the stork brings me basinettes of jars.
swaddled melons & a bowl of pins. useful enough items.
so, i usher them inside & used them to fill
the baby room. it's a place only i can open.
a door the size of my hand. turns wide
like a card. inside is nothing but pastle.
i close my eyes & dream of fingers. dream of
laminated gender roles where i am a mother
of all kinds of softness. i consider the stork
& his hollow bones. how heavy a baby would be
to lug from the other side of the clouds to here.
wings beating again wind. the baby, asleep
like a thumb. sometimes i order food &
it's delivered by a boy on a bike. i give him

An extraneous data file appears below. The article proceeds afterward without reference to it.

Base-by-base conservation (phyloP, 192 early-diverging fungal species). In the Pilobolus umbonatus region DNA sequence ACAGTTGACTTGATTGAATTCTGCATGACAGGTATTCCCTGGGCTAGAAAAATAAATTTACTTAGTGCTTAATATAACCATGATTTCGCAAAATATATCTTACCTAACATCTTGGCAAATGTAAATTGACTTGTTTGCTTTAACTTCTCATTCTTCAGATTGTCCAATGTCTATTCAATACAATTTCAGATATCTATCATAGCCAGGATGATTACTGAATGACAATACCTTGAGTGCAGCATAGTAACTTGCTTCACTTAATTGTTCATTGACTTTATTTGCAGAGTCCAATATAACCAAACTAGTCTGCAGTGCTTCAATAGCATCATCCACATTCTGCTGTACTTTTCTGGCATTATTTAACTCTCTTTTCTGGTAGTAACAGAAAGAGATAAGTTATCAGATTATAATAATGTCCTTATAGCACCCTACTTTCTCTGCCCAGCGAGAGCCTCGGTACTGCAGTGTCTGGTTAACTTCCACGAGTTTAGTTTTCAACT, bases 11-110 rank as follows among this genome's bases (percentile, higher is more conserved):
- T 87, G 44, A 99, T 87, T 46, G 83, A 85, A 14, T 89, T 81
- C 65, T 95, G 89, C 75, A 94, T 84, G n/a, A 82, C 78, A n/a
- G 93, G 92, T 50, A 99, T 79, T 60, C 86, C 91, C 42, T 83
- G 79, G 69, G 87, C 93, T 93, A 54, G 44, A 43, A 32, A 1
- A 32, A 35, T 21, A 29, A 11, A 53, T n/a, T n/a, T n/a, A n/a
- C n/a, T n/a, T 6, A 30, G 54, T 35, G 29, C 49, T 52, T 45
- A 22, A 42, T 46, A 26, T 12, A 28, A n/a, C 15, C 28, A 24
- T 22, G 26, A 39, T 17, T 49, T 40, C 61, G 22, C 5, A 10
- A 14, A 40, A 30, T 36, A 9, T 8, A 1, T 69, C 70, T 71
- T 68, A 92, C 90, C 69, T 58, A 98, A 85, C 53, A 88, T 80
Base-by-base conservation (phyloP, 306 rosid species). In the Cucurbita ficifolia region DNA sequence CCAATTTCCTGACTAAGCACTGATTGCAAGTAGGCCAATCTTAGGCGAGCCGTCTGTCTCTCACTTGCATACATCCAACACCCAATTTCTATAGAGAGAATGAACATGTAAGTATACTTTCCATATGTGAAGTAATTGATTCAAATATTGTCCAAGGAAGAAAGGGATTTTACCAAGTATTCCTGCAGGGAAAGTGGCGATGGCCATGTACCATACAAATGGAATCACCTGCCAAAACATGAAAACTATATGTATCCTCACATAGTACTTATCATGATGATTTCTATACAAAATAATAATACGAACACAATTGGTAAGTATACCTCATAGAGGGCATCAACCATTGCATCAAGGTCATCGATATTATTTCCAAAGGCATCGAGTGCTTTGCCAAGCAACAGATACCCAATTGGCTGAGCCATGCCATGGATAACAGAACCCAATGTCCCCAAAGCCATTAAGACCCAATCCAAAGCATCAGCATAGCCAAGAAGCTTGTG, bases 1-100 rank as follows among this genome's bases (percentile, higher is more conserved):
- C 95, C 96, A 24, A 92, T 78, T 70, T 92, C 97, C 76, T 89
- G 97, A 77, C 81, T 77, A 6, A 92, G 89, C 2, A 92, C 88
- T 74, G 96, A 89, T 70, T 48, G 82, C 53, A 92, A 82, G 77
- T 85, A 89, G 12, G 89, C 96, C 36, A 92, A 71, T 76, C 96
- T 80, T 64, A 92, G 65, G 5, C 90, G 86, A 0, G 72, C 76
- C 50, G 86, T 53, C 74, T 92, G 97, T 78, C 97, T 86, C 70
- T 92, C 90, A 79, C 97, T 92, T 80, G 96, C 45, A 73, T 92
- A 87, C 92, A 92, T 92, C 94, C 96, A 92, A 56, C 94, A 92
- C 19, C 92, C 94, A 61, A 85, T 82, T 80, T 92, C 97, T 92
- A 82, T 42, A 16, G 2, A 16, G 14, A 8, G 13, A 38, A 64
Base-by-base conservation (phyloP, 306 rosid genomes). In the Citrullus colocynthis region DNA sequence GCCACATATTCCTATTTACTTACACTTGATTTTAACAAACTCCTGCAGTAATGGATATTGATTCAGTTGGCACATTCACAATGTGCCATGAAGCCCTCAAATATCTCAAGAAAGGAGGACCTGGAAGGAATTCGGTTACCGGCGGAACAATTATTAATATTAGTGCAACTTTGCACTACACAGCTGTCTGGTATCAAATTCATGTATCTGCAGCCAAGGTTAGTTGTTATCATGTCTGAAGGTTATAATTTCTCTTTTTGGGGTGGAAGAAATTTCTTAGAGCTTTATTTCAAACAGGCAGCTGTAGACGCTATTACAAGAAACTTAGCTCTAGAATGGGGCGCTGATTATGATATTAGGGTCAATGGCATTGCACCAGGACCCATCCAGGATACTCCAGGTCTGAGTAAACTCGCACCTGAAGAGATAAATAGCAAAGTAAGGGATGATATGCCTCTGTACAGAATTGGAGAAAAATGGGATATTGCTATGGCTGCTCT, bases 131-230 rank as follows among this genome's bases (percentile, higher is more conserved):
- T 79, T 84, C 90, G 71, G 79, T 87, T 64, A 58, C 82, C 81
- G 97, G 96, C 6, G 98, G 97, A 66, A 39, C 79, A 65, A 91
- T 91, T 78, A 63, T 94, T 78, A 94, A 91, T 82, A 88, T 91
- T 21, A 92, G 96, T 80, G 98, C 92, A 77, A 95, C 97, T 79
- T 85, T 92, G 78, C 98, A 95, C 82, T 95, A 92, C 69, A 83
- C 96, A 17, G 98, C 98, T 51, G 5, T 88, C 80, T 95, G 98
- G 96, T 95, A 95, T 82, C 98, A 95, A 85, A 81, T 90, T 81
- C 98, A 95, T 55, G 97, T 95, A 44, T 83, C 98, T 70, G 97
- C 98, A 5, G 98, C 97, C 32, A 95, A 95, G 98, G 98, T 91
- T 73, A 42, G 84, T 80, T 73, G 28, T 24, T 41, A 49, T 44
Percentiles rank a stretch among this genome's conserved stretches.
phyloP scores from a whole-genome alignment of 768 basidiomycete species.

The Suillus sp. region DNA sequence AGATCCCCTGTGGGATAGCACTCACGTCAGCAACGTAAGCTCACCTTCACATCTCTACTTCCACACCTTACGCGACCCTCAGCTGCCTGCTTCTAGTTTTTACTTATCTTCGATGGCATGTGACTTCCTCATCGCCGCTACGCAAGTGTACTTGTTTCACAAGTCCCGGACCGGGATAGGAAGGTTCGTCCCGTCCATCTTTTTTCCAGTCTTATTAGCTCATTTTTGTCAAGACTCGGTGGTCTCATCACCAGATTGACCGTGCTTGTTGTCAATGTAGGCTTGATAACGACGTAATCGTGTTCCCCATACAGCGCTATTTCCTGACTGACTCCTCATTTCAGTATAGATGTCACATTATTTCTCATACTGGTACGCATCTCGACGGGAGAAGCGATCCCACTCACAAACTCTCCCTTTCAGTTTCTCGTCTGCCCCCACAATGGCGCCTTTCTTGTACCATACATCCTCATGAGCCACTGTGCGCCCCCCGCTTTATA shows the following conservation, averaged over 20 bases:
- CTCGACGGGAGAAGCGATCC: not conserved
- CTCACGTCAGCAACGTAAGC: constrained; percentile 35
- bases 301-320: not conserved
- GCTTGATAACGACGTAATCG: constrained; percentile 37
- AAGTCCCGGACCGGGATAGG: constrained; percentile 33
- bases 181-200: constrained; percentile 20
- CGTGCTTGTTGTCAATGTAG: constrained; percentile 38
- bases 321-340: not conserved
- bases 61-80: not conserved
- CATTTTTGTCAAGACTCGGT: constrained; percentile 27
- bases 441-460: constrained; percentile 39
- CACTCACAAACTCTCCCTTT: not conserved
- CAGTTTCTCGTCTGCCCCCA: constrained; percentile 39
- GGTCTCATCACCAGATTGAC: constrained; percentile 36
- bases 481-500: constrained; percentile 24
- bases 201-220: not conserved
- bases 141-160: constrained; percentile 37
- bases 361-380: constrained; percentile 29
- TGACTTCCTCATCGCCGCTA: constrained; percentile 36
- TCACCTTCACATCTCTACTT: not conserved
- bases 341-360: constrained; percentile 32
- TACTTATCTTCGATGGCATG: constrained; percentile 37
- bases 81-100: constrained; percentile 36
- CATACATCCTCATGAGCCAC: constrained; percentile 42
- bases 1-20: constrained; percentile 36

a tip & he turns into a frog. all princes
are not worth having so i take to kissing stones
in the hopes of uncovering a witch. what does it mean
to want a family? i cut the melon & eat
sweet guts for days. cold from the fridge.
baby room shutters like an eyelid. i tell
no one about it. beautiful little secret.
under the floor boards there worms write
messages to me like "please be gentle to yourself"
& "stop coming here." i simple ignore them.
pretend i don't believe in language.
cradle each jar until it fills with red jam.
stork arrives again with fresh peaches.
how rude of me to wish to refuse his kindness.
i want to tell the stork "i need something
to make me feel loved?" but what would he do with that?
often, i see him stopping for a snack
at the edge of the lake by my apartment.
i carry the baby room there & wash it off.
a mobile hangs from the white hot sun:
airplane & planets. once i was small
& kept a secret. once i ate jam from
a thimble in the great darkness of storks.
now i have so much daylight i try to sell it.
tunnel into the baby room. plug in nightlights.
wait by the window for more jars & more pins.